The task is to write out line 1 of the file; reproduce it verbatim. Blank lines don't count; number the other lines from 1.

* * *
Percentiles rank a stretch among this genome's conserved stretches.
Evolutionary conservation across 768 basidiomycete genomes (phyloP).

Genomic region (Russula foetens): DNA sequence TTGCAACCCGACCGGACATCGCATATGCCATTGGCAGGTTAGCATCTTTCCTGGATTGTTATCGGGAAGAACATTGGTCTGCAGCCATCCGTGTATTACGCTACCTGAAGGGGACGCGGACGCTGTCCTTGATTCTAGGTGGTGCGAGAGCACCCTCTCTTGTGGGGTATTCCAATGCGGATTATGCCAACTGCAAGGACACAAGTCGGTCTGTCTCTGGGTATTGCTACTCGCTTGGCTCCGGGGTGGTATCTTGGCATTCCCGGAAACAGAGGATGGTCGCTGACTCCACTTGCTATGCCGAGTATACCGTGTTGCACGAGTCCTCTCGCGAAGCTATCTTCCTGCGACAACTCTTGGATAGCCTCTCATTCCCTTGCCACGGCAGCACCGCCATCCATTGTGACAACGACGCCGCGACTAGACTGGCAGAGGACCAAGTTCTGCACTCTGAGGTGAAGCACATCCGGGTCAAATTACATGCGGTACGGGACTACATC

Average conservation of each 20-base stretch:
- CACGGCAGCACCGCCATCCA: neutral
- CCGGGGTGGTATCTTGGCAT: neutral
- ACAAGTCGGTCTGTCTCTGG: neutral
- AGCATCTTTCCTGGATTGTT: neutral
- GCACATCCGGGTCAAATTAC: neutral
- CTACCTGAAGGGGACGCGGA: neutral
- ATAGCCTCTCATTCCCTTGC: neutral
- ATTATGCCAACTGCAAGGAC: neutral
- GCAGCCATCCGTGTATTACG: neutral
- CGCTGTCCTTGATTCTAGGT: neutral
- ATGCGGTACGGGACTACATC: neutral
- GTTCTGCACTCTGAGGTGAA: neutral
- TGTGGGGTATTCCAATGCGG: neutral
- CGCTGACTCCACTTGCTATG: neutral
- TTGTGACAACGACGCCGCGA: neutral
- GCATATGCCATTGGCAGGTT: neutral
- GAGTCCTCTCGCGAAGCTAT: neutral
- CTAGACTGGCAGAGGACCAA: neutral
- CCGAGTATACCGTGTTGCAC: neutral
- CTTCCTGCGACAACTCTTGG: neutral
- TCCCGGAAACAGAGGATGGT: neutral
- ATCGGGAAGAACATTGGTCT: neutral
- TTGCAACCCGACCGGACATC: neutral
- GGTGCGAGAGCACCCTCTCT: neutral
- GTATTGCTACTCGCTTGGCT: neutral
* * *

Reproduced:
Percentiles rank a stretch among this genome's conserved stretches.